We get it, oil prices are down more than 50% over the past seven months, which scares the bejesus out of investors who have any exposure to energy stocks. However, this doesn't mean you should be selling out of the energy sector. In fact, buying opportunities are all over the place. 

So we asked three of our energy analysts to tell us which companies they have bought recently, and why they bought them. This is what they said.

Matt DiLallo: I finally bought a few shares of Core Laboratories (NYSE:CLB) this month. I say finally because I've been eyeing the stock for years while I waited for a pullback on a valuation that was too rich for me. That big pullback finally came courtesy of the oil price crash over the past few months. When the company issued weak first-quarter guidance I decided it was time to pounce.  
I believe two factors make now the time to buy, apart from the fact that Core Labs' oil-field technology business is critical to the industry.
First, the reason for Core Labs' weak guidance, which resulted in a double-digit sell-off in its shares at the time, is that its margins are going to get creamed this year. It sees a 60% deterioration in margins over prior levels. However, Core Labs has the best margins in the oil-field service sector even with the near-term squeeze, so its numbers will still be pretty good. Furthermore, it is taking steps to rightsize its business, so margins should improve later this year. This suggests the margin compression should be temporary.
In addition, I'm growing more confident that the price of oil will rally later this year. That would lead to improved oil and gas activity and more business for Core Labs. Crashing crude prices sent Core Labs stock down, so, an oil rally would likely lead to a stock rally for Core Labs as well.
Add it up and I see limited downside and a whole lot of upside. That's why I'm buying Core Labs. 
Jason Hall: I watched Phillips 66 (NYSE:PSX) closely for about a year before finally buying the stock late last month. It might seem like a relatively boring business -- and it largely is -- but that's a great thing. I own my share of more "exciting" growth stocks, but at least a portion of every portfolio should be devoted to slower growing but steadier businesses.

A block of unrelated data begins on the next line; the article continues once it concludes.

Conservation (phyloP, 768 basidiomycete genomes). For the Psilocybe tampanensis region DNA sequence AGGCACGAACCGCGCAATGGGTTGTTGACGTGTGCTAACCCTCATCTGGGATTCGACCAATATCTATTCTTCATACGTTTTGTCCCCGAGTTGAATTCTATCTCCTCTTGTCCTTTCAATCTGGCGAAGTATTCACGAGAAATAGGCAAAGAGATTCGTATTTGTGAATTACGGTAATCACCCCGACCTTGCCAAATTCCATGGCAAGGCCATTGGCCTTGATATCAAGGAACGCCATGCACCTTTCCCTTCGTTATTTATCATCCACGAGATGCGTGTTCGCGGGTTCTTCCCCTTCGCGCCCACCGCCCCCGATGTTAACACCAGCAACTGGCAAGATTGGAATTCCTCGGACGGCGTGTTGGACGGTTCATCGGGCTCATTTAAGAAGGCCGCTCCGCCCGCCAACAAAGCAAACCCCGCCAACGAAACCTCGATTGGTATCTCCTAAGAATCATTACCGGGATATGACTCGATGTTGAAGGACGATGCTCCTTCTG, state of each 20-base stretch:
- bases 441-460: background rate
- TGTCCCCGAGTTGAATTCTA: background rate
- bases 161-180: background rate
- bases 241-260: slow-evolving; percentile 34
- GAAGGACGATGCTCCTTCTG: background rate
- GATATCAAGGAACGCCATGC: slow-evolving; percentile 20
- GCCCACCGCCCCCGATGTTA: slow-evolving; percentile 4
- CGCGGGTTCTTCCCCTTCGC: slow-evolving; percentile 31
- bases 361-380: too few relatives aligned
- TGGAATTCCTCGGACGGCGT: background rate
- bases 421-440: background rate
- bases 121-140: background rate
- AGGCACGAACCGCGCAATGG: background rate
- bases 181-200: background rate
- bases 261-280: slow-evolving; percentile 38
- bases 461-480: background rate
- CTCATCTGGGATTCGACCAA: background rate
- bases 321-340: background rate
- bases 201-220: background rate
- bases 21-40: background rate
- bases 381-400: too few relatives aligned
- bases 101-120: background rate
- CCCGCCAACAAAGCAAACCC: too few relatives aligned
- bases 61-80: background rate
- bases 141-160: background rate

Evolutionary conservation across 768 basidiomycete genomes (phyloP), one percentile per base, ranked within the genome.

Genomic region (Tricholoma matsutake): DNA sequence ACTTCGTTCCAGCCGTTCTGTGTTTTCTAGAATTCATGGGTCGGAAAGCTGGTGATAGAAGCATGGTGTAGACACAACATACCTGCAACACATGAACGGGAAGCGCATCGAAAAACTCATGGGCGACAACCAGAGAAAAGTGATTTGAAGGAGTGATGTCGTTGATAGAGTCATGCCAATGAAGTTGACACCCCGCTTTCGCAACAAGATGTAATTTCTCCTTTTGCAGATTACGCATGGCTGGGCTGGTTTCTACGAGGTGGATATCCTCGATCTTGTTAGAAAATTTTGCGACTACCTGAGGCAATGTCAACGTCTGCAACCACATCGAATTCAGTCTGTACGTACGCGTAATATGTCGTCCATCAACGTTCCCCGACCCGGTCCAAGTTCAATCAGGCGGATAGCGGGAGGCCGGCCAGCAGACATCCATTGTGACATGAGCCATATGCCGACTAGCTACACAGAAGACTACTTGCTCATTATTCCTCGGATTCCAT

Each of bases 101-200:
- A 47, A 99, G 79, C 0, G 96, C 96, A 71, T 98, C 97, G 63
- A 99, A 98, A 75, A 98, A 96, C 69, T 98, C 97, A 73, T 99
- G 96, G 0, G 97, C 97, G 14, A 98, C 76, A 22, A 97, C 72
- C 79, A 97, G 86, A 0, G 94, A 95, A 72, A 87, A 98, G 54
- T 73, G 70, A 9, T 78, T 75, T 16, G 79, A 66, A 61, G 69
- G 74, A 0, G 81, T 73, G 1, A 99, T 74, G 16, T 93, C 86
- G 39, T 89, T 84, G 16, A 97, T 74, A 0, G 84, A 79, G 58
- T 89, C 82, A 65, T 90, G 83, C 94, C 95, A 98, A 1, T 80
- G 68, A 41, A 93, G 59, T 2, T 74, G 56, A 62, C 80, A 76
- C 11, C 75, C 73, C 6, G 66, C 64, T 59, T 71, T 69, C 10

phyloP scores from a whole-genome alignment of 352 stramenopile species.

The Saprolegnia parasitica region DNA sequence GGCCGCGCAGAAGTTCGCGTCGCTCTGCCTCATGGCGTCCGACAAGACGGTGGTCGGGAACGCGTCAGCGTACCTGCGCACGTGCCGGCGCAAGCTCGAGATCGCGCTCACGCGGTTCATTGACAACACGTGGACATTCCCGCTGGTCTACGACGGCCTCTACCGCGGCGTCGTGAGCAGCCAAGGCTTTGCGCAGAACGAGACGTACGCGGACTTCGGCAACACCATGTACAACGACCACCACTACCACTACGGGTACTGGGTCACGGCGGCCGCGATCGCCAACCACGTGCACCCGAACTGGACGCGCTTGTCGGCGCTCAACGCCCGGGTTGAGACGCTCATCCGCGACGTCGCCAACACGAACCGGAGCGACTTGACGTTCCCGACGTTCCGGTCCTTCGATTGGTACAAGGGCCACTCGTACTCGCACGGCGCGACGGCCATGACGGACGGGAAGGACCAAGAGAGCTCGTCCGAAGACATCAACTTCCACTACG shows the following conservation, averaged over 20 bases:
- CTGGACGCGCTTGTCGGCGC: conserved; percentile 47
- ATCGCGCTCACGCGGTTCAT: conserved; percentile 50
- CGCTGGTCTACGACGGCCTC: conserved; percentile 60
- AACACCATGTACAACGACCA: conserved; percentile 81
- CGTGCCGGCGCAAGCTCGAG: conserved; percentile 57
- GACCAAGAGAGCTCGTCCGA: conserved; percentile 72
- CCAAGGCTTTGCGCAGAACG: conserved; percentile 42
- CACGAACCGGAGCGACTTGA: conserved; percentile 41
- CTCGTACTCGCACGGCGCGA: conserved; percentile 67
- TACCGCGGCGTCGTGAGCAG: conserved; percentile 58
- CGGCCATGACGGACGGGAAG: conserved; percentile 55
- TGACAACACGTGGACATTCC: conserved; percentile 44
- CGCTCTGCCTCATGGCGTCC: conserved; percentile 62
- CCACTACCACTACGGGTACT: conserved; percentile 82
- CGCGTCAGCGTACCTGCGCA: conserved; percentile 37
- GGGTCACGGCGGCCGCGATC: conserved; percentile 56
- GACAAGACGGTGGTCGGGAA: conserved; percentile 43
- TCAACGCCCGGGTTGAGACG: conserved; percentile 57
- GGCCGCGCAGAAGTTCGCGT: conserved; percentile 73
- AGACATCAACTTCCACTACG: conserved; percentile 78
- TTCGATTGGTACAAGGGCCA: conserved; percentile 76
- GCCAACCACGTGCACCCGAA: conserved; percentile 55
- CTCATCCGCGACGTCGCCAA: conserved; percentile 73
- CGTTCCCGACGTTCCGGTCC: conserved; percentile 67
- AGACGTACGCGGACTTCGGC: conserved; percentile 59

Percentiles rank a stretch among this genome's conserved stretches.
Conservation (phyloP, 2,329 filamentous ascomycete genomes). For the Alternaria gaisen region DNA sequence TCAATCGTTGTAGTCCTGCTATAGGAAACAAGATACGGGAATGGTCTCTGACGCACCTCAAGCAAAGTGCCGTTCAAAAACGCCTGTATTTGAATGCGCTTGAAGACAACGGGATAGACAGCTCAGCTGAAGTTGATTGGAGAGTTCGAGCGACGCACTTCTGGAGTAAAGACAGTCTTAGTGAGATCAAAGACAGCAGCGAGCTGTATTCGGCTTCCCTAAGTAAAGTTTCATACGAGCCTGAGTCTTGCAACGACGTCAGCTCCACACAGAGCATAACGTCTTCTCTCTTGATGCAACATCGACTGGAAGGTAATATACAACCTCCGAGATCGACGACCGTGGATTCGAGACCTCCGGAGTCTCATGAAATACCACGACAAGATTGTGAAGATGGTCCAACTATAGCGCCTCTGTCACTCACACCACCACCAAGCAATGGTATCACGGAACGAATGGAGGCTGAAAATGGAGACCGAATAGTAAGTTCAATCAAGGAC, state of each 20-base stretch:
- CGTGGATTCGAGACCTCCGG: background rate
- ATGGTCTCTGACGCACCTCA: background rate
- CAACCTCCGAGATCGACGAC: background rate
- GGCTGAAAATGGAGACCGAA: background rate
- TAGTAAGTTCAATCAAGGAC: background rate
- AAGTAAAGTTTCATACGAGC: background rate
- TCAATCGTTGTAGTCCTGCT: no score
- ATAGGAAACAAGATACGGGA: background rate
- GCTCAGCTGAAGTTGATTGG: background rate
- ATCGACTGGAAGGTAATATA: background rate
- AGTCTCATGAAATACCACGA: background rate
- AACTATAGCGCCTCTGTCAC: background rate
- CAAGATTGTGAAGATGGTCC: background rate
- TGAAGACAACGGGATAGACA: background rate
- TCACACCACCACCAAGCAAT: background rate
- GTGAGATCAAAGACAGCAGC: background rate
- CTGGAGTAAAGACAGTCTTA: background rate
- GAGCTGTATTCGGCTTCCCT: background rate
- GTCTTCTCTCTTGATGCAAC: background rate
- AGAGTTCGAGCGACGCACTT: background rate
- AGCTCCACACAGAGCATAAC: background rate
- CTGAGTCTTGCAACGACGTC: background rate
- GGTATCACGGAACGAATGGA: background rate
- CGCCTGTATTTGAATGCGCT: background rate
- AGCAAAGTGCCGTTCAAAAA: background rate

Why Phillips 66? A few things stand out. The core refining business isn't expected to grow much, but it is a cash cow. The company can use this cash in a number of smart ways, including paying a sustainable dividend, investing in its growing pipeline and petrochemical businesses, and offering one of the best-run share buyback programs in the energy sector.
The dividend might not look sexy at a 2.8% yield, but it has more than doubled since 2012, and management is committed to increasing it at "double-digit rates" for the foreseeable future.
Furthermore, cheap American natural gas and -- even with the slowing production in 2015 -- what looks like long-term strength in U.S. oil production will be great for both the midstream and chemical businesses for years to come.
While the stock has rebounded strongly since bottoming on Jan. 15, shares are still 11% below the 2014 peak. At today's prices, Phillips 66 remains a great buy for long-term investors. 

Tyler Crowe: I also added to my position in Core Labs within the past couple of weeks, but Matt already covered that one, so instead let's look at the other position I added to: National Oilwell Varco (NYSE:NOV).

There are a few similarities between Core and National Oilwell Varco, and one of those traits that is nearest and dearest to my heart is that they are both superior generators of free cash flow. Since 2006, Varco has maintained an unlevered free cash flow margin greater than 10%, meaning it generates more than a dime of free cash flow for every dollar of sales. This gives the company immense financial flexibility to make loads of acquisitions -- as it has over the years -- and increase its market share in the manufacture of drilling equipment. At last count, Varco had more than 60% market share in the sales of offshore drilling equipment.

Shares have been taking a beating because oil prices are down and there is an oversupply of drilling rigs out there today. When this happens many equipment owners try to milk older equipment for all they can, meaning fewer orders for National Oilwell Varco. However, the company has more than $12 billion in orders to complete, so there is plenty to keep it busy until the market heads back up. After all, a company can only run older equipment for so long before it becomes too worn out to be useful.

I have no idea how long it's going to take for this recovery to happen, and personally I'm not worried about it with National Oilwell Varco or Core Labs. It will happen eventually, and when it does both companies are very well suited to take advantage of the recovery. That's why I'm loading up on shares now.